T-Mobile US CFO Braxton Carter’s comments at an investment conference yesterday (August 13) provide an insight into how the wireless carrier views the multiple companies that are currently encircling it.
Here’s Carter on French enfant terrible Iliad, which launched a surprise takeover offer for T-Mobile last month.
It’s really flattering that this, like, very impressive entrepreneur taking an interest in us and [it] kind of came out of right field, obviously [it] was a very inadequate value proposition.
And here he is on SoftBank, the owner of Sprint, which was for months expected to acquire T-Mobile US—only to withdraw last week amid fierce regulatory opposition.
I think again [SoftBank CEO Masayoshi Son] is a brilliant man and his vision of a wireless company being an internet company or taking content and mirroring it with wireless mobility is absolutely the right way to think about that.
But (arguably) his most effusive praise was reserved for Dish Networks and its billionaire founder Charlie Ergen, who has emerged in recent weeks as a potential, strong contender.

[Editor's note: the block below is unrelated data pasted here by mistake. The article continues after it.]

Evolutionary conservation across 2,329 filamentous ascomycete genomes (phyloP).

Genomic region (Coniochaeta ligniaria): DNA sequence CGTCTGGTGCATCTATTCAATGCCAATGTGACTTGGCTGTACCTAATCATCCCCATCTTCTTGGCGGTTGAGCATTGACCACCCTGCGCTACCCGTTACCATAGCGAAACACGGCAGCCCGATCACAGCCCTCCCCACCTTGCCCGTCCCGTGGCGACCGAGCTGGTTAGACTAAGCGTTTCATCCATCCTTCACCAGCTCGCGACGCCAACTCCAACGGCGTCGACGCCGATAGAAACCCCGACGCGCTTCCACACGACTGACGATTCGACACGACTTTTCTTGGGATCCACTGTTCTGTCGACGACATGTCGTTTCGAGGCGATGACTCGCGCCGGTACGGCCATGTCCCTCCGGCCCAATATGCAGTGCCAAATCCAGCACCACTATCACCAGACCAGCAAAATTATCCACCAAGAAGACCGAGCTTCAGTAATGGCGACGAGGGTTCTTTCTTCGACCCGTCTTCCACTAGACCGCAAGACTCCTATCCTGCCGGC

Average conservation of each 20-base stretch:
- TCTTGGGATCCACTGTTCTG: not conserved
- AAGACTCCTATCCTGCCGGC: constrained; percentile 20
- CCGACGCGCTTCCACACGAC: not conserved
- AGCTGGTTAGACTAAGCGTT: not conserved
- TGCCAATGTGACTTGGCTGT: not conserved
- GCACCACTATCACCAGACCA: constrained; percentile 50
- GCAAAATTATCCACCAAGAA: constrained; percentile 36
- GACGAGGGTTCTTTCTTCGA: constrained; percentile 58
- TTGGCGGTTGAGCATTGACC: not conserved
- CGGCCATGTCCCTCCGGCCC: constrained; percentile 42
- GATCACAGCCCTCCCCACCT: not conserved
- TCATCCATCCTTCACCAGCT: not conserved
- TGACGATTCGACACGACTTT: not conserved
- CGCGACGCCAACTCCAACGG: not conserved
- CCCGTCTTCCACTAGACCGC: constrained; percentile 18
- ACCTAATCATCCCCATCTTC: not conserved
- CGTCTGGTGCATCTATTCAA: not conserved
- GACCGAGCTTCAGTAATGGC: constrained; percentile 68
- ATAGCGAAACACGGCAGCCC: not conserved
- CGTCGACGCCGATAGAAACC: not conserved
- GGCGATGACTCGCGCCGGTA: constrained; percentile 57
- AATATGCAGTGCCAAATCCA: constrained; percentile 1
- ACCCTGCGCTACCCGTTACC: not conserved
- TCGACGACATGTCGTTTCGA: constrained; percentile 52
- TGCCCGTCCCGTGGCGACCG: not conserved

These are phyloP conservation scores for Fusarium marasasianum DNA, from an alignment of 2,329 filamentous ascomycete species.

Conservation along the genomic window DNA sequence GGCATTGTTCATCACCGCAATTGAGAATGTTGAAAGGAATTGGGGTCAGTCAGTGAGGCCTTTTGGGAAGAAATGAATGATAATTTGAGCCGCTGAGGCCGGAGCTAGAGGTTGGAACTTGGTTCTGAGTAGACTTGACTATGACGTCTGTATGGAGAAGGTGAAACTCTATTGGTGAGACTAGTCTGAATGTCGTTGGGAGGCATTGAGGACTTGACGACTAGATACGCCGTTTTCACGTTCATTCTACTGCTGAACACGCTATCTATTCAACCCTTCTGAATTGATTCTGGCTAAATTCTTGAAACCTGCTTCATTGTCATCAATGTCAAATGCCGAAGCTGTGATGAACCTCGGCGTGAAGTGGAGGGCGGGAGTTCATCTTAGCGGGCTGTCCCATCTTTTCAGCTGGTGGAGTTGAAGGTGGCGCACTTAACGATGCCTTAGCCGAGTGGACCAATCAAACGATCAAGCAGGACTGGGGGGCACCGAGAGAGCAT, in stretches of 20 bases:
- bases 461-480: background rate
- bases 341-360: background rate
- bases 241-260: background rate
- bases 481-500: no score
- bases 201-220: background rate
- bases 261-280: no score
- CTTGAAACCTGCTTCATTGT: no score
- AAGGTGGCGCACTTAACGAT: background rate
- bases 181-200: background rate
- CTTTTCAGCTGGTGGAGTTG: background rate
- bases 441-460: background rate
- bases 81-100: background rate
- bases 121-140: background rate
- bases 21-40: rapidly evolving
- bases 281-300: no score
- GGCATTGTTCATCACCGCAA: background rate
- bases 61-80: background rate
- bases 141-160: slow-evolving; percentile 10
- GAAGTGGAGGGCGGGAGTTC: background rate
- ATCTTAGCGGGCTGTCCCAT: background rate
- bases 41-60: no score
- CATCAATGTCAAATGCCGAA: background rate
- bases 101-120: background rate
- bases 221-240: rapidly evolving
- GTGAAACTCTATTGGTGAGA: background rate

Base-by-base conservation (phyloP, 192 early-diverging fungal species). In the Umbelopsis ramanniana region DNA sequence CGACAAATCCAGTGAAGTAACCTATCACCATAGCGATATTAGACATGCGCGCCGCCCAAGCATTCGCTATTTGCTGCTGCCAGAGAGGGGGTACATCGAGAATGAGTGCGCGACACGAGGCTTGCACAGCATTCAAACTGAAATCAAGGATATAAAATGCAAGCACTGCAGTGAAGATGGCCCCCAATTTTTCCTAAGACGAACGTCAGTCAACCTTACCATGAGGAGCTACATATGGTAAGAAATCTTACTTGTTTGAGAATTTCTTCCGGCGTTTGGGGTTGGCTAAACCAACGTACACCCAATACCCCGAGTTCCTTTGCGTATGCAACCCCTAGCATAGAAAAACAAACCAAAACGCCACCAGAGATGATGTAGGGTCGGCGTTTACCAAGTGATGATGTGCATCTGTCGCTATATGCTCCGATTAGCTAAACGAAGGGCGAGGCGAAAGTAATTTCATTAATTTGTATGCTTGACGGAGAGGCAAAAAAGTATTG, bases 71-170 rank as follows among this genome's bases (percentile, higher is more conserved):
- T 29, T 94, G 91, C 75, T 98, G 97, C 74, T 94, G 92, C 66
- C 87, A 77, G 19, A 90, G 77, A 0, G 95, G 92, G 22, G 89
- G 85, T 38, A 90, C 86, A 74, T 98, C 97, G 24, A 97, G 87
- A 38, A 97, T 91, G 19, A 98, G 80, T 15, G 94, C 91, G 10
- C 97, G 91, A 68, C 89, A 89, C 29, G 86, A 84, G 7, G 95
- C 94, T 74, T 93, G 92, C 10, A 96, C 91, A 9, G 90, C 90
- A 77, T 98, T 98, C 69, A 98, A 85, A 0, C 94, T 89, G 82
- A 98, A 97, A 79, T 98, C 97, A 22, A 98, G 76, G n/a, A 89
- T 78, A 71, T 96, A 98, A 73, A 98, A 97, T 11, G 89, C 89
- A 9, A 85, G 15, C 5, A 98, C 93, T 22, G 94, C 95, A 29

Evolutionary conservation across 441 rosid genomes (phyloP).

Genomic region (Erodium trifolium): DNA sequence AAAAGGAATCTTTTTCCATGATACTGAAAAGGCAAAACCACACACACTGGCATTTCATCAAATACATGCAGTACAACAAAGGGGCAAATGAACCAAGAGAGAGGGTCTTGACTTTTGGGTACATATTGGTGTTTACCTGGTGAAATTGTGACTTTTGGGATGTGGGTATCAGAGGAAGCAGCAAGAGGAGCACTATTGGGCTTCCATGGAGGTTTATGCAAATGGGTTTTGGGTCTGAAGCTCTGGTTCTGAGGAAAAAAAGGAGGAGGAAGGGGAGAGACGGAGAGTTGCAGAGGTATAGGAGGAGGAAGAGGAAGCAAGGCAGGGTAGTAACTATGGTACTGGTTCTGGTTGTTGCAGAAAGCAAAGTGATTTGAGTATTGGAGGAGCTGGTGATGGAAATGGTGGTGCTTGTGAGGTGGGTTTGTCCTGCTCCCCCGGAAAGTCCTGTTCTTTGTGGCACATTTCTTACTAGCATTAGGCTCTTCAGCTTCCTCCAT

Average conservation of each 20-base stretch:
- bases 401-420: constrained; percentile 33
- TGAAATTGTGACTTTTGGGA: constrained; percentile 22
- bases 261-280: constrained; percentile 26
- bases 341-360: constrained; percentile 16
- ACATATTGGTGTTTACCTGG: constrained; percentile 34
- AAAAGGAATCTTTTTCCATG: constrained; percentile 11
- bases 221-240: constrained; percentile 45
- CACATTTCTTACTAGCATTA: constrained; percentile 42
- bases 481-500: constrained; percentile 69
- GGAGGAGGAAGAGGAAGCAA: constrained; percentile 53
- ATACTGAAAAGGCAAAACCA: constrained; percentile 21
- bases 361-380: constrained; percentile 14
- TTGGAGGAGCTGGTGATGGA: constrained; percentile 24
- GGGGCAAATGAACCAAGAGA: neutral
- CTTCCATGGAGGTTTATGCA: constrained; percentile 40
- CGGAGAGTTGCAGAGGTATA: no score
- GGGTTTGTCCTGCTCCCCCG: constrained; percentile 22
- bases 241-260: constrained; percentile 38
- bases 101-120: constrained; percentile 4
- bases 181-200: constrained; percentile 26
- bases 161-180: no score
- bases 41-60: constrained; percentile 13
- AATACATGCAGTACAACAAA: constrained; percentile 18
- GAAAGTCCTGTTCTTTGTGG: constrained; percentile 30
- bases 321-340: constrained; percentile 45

I mean I think Charlie, I mean he is a brilliant man. He’s a tremendous entrepreneur. He certainly has done a masterful job of accumulating a differentiated spectrum offering…Charlie has been a master of working all of his optionality and I think the one thing that I have always believed is even, though he maintains full optionality on everything that he looks at, he’s very curious about his business vision and about really putting this asset to work in a prudent manner. It will be insane to go out and build another nationwide network. It’d probably take you at least 10 years. It would take you more money than you can imagine.
Ergen was once described as “The Most Hated Man in Hollywood“, in an issue of The Hollywood Reporter that depicted him on its cover as Satan. (Basically, Dish’s ad-skipping technology upset TV networks and film studios, who already don’t like Ergen because he is such a brutal negotiator over content deals.)
Make of that what you will but it seems (to me) like T-Mobile is signaling its open to doing a deal with Dish. The company has not responded to a request for comment.
Is the feeling mutual? Ergen has long wanted to create another national wireless network (Dish even tried to buy Sprint before it was acquired by SoftBank) so he could bundle in broadband access with video packages. Now people think that easiest way to achieve that would be to buy T-Mobile US. Regulators certainly wouldn’t object.
But it wouldn’t be straightforward. As the Wall Street Journal’s Miriam Gottfried points out (paywall), such a deal would leave the combined company with a heap of debt and possibly a lower credit rating (meaning even higher borrowing costs).